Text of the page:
An interview with Wouter van de Koot by Mathieu V. Staelens
A few weeks ago I was interviewed by Wouter van de Koot, curator of our exhibition ‘Setting the Scene’ at Factor 44. Now that the exhibition is up and running and well received by the public, it’s a good time to turn the tables around. In front of me sits a clearly satisfied artist (or was it curator?) sipping a glass of water. And where better to begin than where we left off…
“I want to create my own scene“
Do you remember, the last question you posed me? ‘what does the title Setting the Scene mean to you? ‘, now I’d like to start by asking you that same question.
Yes, that title came to me at dawn. Maybe I had heard it somewhere, so I googled it, to find out the exact meaning. Then I looked for the connection between my own work and some of the artists I had in mind and everything fell into place very quickly, the theatrical, the narrative. I had an exhibition in mind where the works and objects would form a new story together. In addition, Setting the Scene means to me that I wanted to create the context for my work myself. For once I would not be dependent on another person: a curator or gallery owner. I wanted to create my own scene, with artists I admire and works that I chose, in a space that fits them perfectly.
And is what it has become, close to what you had visualized already?
Gee, I had not visualized it in such detail. Of course I had the exhibition space in my head when I chose the works, but in the end it’s only during the installation that things come together. There were a few works, for example the ‘Knot’ by Tim Ceustermans, which gave me an anchor point to construct the exhibition around. And then there were a few wonderful moments where something suddenly coincided, and a dialogue was formed between certain works. It has something magical when two works by different artists enter into a relationship, and form a new story together.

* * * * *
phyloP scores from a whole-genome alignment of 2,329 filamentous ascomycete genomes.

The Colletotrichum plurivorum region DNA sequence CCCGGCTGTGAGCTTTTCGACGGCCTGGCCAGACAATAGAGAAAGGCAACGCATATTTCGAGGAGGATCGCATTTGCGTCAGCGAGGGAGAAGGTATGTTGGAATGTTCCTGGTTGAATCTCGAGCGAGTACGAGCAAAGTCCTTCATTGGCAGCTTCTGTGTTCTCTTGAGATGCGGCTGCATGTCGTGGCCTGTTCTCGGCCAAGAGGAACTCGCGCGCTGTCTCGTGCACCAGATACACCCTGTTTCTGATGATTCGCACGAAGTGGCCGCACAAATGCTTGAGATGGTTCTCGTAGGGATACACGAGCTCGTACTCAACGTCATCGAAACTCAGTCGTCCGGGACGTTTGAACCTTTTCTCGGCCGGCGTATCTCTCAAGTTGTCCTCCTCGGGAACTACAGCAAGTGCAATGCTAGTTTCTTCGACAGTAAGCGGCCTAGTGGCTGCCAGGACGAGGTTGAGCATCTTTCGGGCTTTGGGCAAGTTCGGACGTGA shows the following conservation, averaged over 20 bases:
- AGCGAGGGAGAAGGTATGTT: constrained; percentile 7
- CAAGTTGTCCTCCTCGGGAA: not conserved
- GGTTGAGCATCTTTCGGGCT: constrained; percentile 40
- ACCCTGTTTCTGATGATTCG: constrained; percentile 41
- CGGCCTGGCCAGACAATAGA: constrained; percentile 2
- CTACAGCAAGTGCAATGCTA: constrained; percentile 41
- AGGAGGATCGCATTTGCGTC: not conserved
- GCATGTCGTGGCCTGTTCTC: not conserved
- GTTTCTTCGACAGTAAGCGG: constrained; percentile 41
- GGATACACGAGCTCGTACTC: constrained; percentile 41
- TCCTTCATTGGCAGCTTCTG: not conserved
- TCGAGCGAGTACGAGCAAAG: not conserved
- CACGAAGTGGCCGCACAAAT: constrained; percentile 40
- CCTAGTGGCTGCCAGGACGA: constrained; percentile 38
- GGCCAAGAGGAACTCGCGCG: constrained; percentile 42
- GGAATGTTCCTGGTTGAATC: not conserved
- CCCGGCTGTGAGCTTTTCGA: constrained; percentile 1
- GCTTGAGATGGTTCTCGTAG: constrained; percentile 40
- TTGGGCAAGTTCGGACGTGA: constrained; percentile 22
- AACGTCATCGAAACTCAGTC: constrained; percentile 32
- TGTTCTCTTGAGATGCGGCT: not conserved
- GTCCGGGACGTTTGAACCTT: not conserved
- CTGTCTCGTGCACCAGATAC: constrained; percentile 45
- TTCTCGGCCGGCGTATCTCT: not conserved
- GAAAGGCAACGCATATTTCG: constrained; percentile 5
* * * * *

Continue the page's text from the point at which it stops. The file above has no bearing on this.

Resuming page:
Was that something you hoped for?
Yes, absolutely, I was really looking for that to happen, though I also realize that some works need their own space, and have to retain their individuality.
And now that you’ve taken up the role of curator, now that you stood on the other side, what is your perception of that role?
Well, that was an interesting exercise. I thought, OK, if I take the role of curator on me, things will be easy and everyone will immediately say Yes, Mr. Curator, No, Mr. Curator, but that was not quite the case (laughs). I really had to find my form, but it was fun to do, and I’m very glad I did it.
So you would like to do it again?
Yes, I have a lot of ideas for exhibitions, so there’s certainly more to come!
“I like to appeal to common fears”
You also take part in the exhibition as an artist.
Yes, and one of the things I noticed right away in your work is the strange use of colours. The colour accords that you use sometimes have an almost toxic quality. It’s strange and yet it works. Where does that come from?
I have actually already had that from the moment I started to paint. It’s all pretty intuitive though. I’ve had very little technical training on the Art School I went to, no thorough colour theory or anything. That might have helped (laughs). Sometimes when I’m painting I am aware of that lack of knowledge, but then I’ll always say to myself ‘Just do it’ and you’ll know when it is right. I also want to feel that tickle in my belly, to take myself to the point where I might feel ashamed of what I create. You can find that in my subject material, but also in my use of colour.
It also resonates with your subjects indeed. Your work derives from performances in which a certain archetype enters the scene, such as The Surgeon or The Hooded Man. What do you want with those characters?
I use them because they are visually interesting and give me many opportunities. For example, I make watercolours in which I omit certain parts of the figures. It is quite appealing to work with a character that covers parts of his face with a mask or a hood. In that way a face easily becomes a negative space, which you can leave out, while its shape is still there.